Endometriosis is when cells similar to the cells of the uterus lining develop elsewhere in the body. These growths often develop on the ovaries or Fallopian tubes. However, endometriosis of the cervix is rare.
Many people do not realize that they have cervical endometriosis because it usually causes very little or no symptoms.
Is Cervical Endometriosis Common?
An estimated 6 to 10 percent of women are affected by endometriosis, and it is particularly prevalent in those of reproductive age. A research done in 2011 that encompassed more than 13,500 women with endometriosis, only 33 had growths on their cervices.
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Because there are often no symptoms, a person may be oblivious that they have this rare condition until they receive a regular pelvic exam or a Pap smear result.
Symptoms of Cervical endometriosis
There are normally no symptoms to indicate if a woman has cervical endometriosis. But if symptoms do occur, they may include:
- pelvic pain
- unusual vaginal discharge
- bleeding between periods
- bleeding after intercourse
- pain during intercourse
- heavy, prolonged or painful periods
Causes of Cervical endometriosis
The cause of cervical endometriosis is yet to be established. However, procedures to remove tissue may increase the possibility of developing endometriosis. Some of these procedures include:
- laser treatments
Pregnancy and fertility
Cervical endometriosis does not directly affect the chance of a woman getting pregnant. But any scar tissue on the cervix can block semen from entering the uterus. Endometriosis is more likely to affect fertility of a woman if growths are also present in the ovaries.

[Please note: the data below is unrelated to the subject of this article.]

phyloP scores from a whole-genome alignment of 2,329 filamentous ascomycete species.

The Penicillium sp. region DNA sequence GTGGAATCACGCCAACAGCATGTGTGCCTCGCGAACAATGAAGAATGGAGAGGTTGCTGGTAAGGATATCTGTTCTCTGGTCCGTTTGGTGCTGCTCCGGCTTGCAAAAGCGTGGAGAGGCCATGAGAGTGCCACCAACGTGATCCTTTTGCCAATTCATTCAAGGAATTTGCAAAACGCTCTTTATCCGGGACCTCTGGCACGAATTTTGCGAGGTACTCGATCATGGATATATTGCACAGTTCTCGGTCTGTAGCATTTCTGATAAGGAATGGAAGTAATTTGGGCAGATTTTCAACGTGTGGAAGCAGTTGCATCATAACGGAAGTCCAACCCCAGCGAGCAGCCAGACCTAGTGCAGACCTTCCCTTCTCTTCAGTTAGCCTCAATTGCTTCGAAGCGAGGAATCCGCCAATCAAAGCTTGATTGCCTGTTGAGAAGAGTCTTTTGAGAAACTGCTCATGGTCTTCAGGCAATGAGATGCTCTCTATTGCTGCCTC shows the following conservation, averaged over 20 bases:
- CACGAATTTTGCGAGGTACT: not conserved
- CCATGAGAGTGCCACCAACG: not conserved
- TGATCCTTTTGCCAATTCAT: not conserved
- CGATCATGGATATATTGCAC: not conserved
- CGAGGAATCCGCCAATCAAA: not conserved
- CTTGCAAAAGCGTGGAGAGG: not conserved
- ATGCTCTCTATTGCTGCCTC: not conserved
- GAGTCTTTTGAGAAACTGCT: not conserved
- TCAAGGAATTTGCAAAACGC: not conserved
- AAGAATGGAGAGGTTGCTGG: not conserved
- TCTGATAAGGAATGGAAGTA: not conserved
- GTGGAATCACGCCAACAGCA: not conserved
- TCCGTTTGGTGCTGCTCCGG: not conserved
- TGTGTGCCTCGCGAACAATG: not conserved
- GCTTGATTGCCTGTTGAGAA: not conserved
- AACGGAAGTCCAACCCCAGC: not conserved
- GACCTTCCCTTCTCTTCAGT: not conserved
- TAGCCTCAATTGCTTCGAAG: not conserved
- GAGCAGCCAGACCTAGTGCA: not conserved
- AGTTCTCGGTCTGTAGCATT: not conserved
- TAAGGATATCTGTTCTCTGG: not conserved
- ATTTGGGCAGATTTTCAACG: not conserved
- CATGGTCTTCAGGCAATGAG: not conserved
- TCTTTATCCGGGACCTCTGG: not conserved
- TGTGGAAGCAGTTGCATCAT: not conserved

A Pap smear may be conducted if a doctor discovers growths on the cervix. If the result is abnormal, they may then perform a colposcopy. This procedure involves using a binocular microscope to explore the presence of lesions on the vulva, cervix, and vagina.
If there are lesions, a doctor may perform a biopsy. This will allow them to examine a sample of tissue under a microscope and ensure a precise diagnosis.
It may be difficult for a doctor to remove the growths if previous procedures have damaged the cervix.
If no symptoms accompany endometriosis, a person may require no treatment. However, a doctor should still monitor the situation regularly.
Treatment is designed to eliminate growths. Two common procedures are:
- Superficial electrocauterization. A doctor will use electricity and heat to remove the endometrial growths.
- Large loop excision. This involves a tool with a wire loop that carries an electrical current. The doctor will remove the growths by passing the loop along the surface of the cervix, before closing any wounds.
Note that lesions may reappear after removal.
Cervical endometriosis may be wrongly diagnosed because of how rare it is. Growths on the cervix can also indicate cervical cancer, but a doctor can reach a correct diagnosis with a biopsy or careful examination.
Other possible misdiagnoses of cervical endometriosis include:
- bacterial infection
- inflammatory cysts
- smooth muscle growths on the cervix
- cervical polyps
- melanoma, or skin cancer
Some conditions are linked with cervical endometriosis, including:
- stiffening of the cervical tissue
- infection with human papillomavirus, HPV